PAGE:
Becoming an Agile Internal Audit Department

The agile internal audit methodology was designed to maximize efficiencies and collaboration with a project’s stakeholders. Agile auditing helps teams put together audit plans and results more efficiently, using a collaborative environment. When clients and stakeholders have a direct line of communication and are encouraged to seamlessly collaborate, everyone can access audit report results and findings as they come in, also bolstering more ownership on areas of improvement.

As the benefits of making the transition to agile auditing are well-documented, organizations may eagerly jump into this transition, only to be blindsided with unexpected challenges during implementation. Based on our experiences supporting the transition to agile auditing with a corporate internal audit department, here are our tips for how best to get started, avoid complications and be as proactive as possible.

Learn the Terminology

One of the biggest challenges during implementation, much like when learning a new skill, is the knowledge gap pertaining to verbiage. To streamline learning, see below for a list of terms your team will encounter when diving into the environment of agile internal audits.

  • Scrum – Project management framework utilized to address complex, adaptive problems by working to complete tasks in small increments. Typically, the scrum framework is used for new/difficult audits, operational audits, and when stakeholders want to be actively involved.
  • Kanban – Project management framework used to encourage a lean method to promote efficiencies. This is achieved through visualizing tasks and continuous flow. This framework aims to be as lean as possible, which is most appropriate for SOX and routine audits.
  • Scrum or Kanban Board – Audit artifact maintained by the team to visually show the overall status of the audit in easily digestible columns.
  • Scrum Team – Group of collaborators working to complete the audit and deliver the final product. Traditionally, this is referred to as the audit engagement/project team.
  • Scrum Master – Member of the scrum team (often the audit manager) responsible for aiding the team in obtaining the information and support needed to achieve the audit goals. This role works to remove distractions and impediments to allow constant focus.
  • Product Owner – Role maximizes the value of the audit for the client and audit committee. They are responsible for managing the audit plan in alignment with the team’s vision and strategy. This role is typically an audit director or chief audit executive.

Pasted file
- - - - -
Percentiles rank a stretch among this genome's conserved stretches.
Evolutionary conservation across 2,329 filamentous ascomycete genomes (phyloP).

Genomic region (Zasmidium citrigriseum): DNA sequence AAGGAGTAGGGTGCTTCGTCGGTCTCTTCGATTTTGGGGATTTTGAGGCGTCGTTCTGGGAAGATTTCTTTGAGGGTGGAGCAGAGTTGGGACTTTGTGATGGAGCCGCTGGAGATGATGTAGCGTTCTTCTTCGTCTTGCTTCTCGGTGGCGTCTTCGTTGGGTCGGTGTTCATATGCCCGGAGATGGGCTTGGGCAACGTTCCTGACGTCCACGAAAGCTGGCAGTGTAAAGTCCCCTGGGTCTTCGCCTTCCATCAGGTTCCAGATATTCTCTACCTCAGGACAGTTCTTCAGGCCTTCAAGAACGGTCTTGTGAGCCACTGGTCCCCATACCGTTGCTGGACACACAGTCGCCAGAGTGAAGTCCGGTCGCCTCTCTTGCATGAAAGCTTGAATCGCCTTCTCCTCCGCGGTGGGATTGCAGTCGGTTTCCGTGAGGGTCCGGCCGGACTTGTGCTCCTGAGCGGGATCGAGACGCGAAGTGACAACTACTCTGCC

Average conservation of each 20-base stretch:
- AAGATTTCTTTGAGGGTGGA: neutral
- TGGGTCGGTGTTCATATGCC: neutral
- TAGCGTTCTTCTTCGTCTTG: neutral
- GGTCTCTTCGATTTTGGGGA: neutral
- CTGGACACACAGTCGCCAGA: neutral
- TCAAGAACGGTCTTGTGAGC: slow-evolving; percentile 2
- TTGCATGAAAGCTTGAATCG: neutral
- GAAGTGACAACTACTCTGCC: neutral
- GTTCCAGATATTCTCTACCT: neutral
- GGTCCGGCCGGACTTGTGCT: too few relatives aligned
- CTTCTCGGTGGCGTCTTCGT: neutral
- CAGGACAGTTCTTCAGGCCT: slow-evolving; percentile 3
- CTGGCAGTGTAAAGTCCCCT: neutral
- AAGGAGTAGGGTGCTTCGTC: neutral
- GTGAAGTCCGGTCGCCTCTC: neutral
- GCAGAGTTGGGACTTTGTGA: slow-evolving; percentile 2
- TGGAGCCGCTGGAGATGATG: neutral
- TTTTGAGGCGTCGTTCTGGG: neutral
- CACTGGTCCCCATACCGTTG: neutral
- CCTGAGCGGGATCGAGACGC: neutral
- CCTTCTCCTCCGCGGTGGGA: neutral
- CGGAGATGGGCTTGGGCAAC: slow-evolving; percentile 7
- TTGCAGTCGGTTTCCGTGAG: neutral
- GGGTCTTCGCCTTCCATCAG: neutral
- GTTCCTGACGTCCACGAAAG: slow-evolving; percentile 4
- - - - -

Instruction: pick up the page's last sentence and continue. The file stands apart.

• Sprint – A scheduled interval during which audit goals are to be met, like an engagement schedule. For example, planning, fieldwork and reporting would all be separate sprints.

Take Time to Reinvent & Reshape

A shift toward agility is organizational, which is challenging due to countless reasons, like a lack of resources, corporate culture and familiarity with old habits. This not only changes the way your audit works; it adjusts the mindsets of the audit team and audit stakeholders. While putting in the kick-off work to make the shift to agile audits, remind your team and yourself of the benefits of agile internal audit methods.

Many organizations signify the alignment of mindset and process by creating a manifesto. A manifesto can be compared to the current internal audit charter, demonstrating the vision and mission of the team. This audit artifact should identify the values of this new, more proactive, productive, and value-driven internal audit department. The values determined by the team are documented in the manifesto, which can be updated and edited as values change.

Start Small & Implement in Pieces

Agile is a concept that takes time to learn, which is not made easier with the day-to-day tasks of your internal audit team. Rather than making a U-turn from a traditional internal audit into an agile approach, roll out the concept of agile to your team in pieces. The way in which this has been done is by applying agile concepts to your current methodology. For example, your team can schedule the typical stand-up meetings or utilize a Kanban board to display the current audit status and blocking points. When you are ready to transition to a fully agile approach, apply the scrum or Kanban framework to a pilot audit. Having a pilot audit minimizes disruptions to your audit plan, as this transition faces additional challenges from the learning curve.

Your Next Steps for Agile Auditing

Agile auditing is becoming a more well-known and used approach for many internal audit teams. Improving time requirements and strengthening interaction, work efficiency and collaboration helps internal audits solve organizations’ day-to-day challenges. The key to acquiring these benefits is successful implementation and transition. For agile coaching, contact our team at Sikich today.

This publication contains general information only and Sikich is not, by means of this publication, rendering accounting, business, financial, investment, legal, tax, or any other professional advice or services. This publication is not a substitute for such professional advice or services, nor should you use it as a basis for any decision, action or omission that may affect you or your business. Before making any decision, taking any action or omitting an action that may affect you or your business, you should consult a qualified professional advisor. In addition, this publication may contain certain content generated by an artificial intelligence (AI) language model. You acknowledge that Sikich shall not be responsible for any loss sustained by you or any person who relies on this publication.

About the Author